Female Western feet were seen as a symbol of chastity, to be hidden from view. In fact, the only feet seen (whether bare or covered by footwear) in Venetian art are those of courtesans or prostitutes, in addition to paintings of Venus, the goddess of love, usually depicted completely nude. One pair of chopines can be seen in an etching by Cesare Vecellio where they are places next to a woman dyeing her hair (while arranging it with a heart-shaped comb and admiring her beauty in a mirror). Her chopines have been removed from her feet implying that she could be some grade of prostitute. (from Cesare Vecellio's Habiti Antichi et Moderni
Another courtesan is seen dressed as Cleopatra, sitting in a throne next to her bed, awaiting a lover, while her left foot emerges from under her skirt revealing a beautiful pair of white and red chopines. (Sixteenth-century painting by Paris Bordone, now at the Walters Art Gallery, Baltimore, Maryland, USA.)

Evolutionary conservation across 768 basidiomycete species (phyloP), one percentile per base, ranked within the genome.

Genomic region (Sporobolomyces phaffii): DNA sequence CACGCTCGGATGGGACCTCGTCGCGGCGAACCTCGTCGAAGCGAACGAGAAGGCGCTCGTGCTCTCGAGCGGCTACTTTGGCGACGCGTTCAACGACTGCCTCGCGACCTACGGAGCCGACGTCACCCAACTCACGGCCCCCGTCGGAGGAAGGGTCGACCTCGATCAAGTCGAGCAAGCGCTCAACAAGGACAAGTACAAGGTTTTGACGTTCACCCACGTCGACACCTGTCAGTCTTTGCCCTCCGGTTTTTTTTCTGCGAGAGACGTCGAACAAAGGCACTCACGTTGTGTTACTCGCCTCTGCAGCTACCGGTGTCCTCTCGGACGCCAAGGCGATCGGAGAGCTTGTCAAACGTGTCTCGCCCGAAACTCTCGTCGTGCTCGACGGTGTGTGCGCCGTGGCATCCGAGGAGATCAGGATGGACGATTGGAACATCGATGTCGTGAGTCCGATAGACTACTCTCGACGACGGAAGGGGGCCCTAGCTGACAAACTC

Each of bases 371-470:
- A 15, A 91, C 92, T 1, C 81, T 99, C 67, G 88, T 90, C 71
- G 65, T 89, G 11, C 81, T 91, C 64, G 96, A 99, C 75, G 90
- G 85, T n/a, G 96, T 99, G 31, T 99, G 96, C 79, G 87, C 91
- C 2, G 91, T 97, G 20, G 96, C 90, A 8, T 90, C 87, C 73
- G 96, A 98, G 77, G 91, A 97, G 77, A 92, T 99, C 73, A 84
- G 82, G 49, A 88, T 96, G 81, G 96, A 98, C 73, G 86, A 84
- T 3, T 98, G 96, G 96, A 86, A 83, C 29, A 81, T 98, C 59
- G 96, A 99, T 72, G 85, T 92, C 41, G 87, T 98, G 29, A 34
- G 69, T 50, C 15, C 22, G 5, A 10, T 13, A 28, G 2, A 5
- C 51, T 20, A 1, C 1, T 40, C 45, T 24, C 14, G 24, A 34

An example esists of a woman walking to her marriage bed in chopines, delicately stepping towards her derobed husband who awaits her with open arms. Although this painting represents a seemingly honest bride, she is represented in an extremely sexual situation. (Painting by Giovanni di San Giovanni, now at the Galleria degli Uffizi, Florence, Italy.)
The lowest kind of prostitute known simply as a 'puttana,' 'prostituta al bordello,' or 'meretrice pubblica,' holds her skirt several incles shorter than those normally worn, allowing her high-heeled chopines to be seen in full view, indicating her total availabliity. (from Cesare Vecellio's costume book, Habiti Antichi et Moderni)
Giovanni Grevembroch etched a lower-class 'puttana' in his fashion guide as well. This woman wears thin slipper-like shoes and lifts her skirt to show not only her feet but also a good portion of her calf, something crude for the time, even considering this woman's line of work. (from Grevembroch's Gli Abiti de'Veneziani di quasi ogni eta' con diligenza raccolti e dipinti.)